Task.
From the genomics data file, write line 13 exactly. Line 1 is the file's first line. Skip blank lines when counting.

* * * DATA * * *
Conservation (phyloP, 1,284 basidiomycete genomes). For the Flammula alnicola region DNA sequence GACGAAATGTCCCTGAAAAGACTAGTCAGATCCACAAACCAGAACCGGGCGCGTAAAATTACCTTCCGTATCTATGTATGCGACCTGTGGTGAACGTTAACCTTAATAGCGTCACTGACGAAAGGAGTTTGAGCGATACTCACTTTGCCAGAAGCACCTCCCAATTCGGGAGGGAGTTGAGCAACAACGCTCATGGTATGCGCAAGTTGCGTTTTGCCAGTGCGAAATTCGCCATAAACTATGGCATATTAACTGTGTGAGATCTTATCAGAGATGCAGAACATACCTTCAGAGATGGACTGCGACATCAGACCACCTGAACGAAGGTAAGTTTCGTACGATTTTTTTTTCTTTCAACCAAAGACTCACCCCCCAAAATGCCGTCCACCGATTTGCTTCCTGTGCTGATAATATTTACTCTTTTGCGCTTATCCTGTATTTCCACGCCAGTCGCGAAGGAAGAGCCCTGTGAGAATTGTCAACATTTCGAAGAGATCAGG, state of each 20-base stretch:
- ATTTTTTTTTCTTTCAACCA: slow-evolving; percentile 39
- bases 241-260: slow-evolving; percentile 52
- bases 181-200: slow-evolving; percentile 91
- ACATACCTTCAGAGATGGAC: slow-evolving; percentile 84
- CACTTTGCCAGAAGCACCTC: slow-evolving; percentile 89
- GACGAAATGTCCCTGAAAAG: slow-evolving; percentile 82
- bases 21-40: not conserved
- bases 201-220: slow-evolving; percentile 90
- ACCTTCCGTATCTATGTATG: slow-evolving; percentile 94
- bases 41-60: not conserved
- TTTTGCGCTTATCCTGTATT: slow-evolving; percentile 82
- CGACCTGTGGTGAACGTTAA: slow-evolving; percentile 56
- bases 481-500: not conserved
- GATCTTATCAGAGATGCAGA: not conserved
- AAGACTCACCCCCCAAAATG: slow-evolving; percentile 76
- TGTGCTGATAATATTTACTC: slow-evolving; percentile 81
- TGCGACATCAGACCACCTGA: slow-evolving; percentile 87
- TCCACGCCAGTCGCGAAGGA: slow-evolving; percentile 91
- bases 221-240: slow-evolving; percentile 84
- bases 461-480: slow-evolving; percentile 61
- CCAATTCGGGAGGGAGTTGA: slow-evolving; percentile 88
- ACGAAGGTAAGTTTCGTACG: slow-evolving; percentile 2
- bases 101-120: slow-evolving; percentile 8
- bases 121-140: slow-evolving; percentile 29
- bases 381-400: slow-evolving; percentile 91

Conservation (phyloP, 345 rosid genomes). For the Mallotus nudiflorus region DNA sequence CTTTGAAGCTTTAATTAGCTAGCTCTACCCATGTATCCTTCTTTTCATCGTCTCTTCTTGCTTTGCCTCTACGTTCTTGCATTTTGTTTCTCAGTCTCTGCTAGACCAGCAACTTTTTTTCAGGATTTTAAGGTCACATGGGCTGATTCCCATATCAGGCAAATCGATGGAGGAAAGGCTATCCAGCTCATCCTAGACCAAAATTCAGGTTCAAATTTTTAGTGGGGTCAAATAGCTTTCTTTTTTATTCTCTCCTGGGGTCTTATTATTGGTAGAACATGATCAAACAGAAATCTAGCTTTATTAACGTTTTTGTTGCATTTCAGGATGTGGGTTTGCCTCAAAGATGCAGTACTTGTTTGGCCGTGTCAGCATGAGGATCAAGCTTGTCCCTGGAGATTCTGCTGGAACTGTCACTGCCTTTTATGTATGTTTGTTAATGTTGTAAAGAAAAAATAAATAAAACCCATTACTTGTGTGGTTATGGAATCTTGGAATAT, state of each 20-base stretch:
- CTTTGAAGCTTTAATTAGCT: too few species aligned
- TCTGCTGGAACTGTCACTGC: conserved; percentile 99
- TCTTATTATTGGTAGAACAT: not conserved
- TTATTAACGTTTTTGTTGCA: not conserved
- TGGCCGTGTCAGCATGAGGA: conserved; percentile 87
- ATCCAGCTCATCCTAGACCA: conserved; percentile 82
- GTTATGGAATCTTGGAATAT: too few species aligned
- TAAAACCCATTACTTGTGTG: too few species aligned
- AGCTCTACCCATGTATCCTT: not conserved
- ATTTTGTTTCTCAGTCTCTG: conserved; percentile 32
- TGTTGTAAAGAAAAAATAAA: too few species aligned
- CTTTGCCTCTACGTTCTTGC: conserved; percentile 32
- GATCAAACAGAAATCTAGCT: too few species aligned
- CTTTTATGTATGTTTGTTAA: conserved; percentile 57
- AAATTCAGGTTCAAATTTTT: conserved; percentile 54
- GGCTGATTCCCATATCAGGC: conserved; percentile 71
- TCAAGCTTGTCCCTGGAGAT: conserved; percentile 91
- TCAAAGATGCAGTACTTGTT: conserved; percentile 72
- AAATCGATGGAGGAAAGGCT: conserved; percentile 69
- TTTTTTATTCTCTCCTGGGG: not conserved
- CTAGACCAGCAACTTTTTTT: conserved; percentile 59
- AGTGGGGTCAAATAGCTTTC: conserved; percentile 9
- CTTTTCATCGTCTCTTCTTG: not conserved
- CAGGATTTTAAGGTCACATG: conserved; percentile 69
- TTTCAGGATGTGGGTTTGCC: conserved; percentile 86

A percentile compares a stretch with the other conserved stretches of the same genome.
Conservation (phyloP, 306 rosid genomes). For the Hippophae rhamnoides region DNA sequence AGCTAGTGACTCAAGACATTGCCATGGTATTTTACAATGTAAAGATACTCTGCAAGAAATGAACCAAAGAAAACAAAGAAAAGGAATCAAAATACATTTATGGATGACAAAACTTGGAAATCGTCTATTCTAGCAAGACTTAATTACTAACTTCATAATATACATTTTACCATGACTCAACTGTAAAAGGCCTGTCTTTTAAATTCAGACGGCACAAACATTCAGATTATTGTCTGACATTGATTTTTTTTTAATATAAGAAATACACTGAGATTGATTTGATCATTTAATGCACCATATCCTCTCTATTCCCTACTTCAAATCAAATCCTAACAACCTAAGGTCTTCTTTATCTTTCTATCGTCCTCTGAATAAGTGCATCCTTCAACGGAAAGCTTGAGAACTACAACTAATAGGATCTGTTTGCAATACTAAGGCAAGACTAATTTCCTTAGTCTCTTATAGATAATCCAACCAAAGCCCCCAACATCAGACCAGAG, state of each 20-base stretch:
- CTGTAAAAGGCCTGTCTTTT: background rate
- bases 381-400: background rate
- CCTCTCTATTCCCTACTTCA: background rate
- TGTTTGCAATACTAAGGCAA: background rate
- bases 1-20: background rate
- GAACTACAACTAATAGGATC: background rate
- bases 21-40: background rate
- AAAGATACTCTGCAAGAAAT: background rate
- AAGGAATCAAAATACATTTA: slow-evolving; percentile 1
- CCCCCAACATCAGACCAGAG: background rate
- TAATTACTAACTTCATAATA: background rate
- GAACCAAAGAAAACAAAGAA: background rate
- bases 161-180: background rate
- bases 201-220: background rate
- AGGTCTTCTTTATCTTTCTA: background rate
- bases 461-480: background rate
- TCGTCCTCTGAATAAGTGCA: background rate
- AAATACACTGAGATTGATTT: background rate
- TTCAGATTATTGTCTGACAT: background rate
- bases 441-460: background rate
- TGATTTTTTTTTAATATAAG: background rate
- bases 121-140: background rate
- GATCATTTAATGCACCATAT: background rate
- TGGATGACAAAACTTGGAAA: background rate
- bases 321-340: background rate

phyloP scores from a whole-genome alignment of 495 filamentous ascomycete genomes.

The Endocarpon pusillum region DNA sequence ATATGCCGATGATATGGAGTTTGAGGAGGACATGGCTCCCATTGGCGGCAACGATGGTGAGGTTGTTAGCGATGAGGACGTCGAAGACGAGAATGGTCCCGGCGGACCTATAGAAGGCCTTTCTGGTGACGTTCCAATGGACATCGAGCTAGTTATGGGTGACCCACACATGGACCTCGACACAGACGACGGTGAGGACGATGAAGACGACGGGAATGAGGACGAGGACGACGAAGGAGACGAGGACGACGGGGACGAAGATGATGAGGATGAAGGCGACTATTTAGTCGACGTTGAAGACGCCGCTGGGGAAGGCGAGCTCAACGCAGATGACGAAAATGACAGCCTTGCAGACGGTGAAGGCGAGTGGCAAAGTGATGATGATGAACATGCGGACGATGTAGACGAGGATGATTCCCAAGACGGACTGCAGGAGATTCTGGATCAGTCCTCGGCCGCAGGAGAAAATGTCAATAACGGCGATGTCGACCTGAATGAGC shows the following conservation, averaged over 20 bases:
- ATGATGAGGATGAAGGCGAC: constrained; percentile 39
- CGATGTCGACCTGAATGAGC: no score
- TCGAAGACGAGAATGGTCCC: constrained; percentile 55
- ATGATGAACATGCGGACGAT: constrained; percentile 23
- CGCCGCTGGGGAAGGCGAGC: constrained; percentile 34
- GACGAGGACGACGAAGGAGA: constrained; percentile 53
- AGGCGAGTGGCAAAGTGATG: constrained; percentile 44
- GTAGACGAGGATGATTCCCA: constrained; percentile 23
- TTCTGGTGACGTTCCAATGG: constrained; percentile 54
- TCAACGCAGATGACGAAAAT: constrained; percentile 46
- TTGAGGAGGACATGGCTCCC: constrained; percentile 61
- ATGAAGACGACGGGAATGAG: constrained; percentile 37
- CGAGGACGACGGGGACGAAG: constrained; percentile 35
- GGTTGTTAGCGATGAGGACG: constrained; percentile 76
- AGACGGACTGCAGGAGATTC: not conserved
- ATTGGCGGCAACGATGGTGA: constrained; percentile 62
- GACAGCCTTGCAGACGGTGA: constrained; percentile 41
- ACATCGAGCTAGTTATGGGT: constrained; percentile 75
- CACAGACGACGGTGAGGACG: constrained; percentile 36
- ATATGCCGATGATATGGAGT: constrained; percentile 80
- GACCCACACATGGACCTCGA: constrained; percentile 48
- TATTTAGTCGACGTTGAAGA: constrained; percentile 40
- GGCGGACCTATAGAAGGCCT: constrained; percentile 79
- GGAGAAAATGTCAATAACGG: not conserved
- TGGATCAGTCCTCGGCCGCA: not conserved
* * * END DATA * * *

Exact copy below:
- CGACCTGTGGTGAACGTTAA: slow-evolving; percentile 56